Maryland/D.C. Injury Law Differences
There are notable differences between Maryland law and the District of Columbia law governing tort claims. This is by no means an exhaustive list but these are some of the most common differences that trip up some lawyers (or are just important).
Which jurisdiction is better for plaintiffs if they have a choice? It really depends on the facts of the case. Maryland and D.C. have some very different laws but the difference in the jurisdiction seems to help or hurt with equal measure. Certainly it is also important which jurisdiction in Maryland it is. Usually in cases where there is a choice between the District and Maryland, the venue is either Montgomery County or Prince George's County. Of those three jurisdictions, P.G. County is going to be the best jurisdiction for the majority of tort claims.Wrongful Death
In Maryland, a wrongful death claim is brought by the family members who suffered the lost in their own names. The estate's claim is a survival action brought by the decedent's estate. In D.C., the proper party to sue for both the wrongful death and the survival action is the estate. You do not name the individual family members in a wrongful death claim in Washington, D.C.PIP Insurance
In Washington DC, insurance companies are not required to offer personal injury protection insurance. D.C. Code § 31-2404(a). Maryland requires that insurance companies offer PIP and have a signed waiver if the insured chose to waive PIP. Maryland Insurance Code Annotated §19-505 (2014).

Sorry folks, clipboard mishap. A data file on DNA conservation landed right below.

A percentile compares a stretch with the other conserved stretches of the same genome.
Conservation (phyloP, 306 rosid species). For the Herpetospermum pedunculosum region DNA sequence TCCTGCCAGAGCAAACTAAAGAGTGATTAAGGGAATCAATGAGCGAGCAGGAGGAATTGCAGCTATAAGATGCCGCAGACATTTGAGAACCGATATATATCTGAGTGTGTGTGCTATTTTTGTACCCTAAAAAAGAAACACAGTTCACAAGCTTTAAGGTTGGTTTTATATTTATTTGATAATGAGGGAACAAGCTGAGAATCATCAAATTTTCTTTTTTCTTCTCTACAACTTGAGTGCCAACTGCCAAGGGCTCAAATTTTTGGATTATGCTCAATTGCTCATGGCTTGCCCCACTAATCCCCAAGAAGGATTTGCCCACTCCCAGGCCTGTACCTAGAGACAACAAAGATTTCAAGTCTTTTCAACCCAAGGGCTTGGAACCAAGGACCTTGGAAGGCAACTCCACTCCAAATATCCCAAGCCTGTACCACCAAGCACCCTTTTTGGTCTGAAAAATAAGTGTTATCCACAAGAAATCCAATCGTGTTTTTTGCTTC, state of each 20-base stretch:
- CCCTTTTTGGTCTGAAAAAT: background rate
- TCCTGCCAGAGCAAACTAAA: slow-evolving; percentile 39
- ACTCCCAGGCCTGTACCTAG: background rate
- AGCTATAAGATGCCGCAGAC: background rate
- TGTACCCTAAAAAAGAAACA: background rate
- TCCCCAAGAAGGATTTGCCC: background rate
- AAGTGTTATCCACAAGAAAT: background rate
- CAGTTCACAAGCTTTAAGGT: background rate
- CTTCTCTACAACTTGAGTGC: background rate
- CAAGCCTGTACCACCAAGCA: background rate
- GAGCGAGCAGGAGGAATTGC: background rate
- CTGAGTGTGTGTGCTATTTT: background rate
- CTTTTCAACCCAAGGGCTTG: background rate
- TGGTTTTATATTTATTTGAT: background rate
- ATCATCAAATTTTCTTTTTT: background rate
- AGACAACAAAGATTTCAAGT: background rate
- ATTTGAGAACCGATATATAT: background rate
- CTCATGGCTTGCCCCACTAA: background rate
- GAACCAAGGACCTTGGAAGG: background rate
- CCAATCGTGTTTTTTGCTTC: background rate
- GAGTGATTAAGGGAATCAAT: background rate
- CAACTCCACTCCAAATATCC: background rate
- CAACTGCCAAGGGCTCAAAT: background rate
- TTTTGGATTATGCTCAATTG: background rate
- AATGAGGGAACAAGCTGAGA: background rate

In D.C. a PIP application must be filed within 60 days. In Maryland, you have a year to file.Learning the Insurance Coverage Before Filing Suit
The District of Columbia requires the insurance company to notify the plaintiff, upon request, of the insured's policy limits.. D.C. Code § 31-2403.01. Maryland law makes you jump through some hoops but also requires insurance companies to produce this information for cases after October 1, 2011. Unlike D.C., Maryland requires plaintiffs' counsel produce at least $12,500 in medical bills allegedly related to the motor vehicle collision. Both jurisdictions require a response with 30 days to this request.Damage Caps Punitive Damages
In Washington, D.C., punitive damages are available in cases where there is ill will, fraud, recklessness, or willful disregard of the plaintiff's potential injury if there is clear and convincing evidence. Maryland law is much more strict, requiring actual malice. Because there are few insurance policies for actual malice, punitive damages are unlikely to be available for tort claims in Maryland that are covered by insurance.Statute of Limitations
Both jurisdictions have three year statute of limitations for most tort claims (with some notable exceptions). One of D.C.'s most notable exceptions: wrongful death claims which has a two year limitations period (it used to be one year until 2012).Lost Wage Claims
Lost wage calculations in D.C. require deductions for expected income tax. Maryland does not have the same requirement.Notice of Claims Against the State
Maryland's Tort Claims Act requires notice within a year to bring a tort claim (and has a $200,000 cap). To bring a claim against the District of Columbia, notice must be made with 6 months of the injury. D.C. Code Ann. § 12-309 (2014).Owner Responsibility for Crash
In Maryland, the owner of the vehicle has to be negligence in some way to have liability. In the District, the owners is responsible in most cases where they was permission to drive the vehicle and the owner is not a rental car company. D.C. Code § 50-1301.08.Dram Shop Liability Getting Counsel for Your Case
We handle tort claims in the District of Columbia and Maryland. If you have been injured or have lost a loved one as the result of the negligence of someone else, call our lawyers at 800-553-8082 or get a free on-line consultation.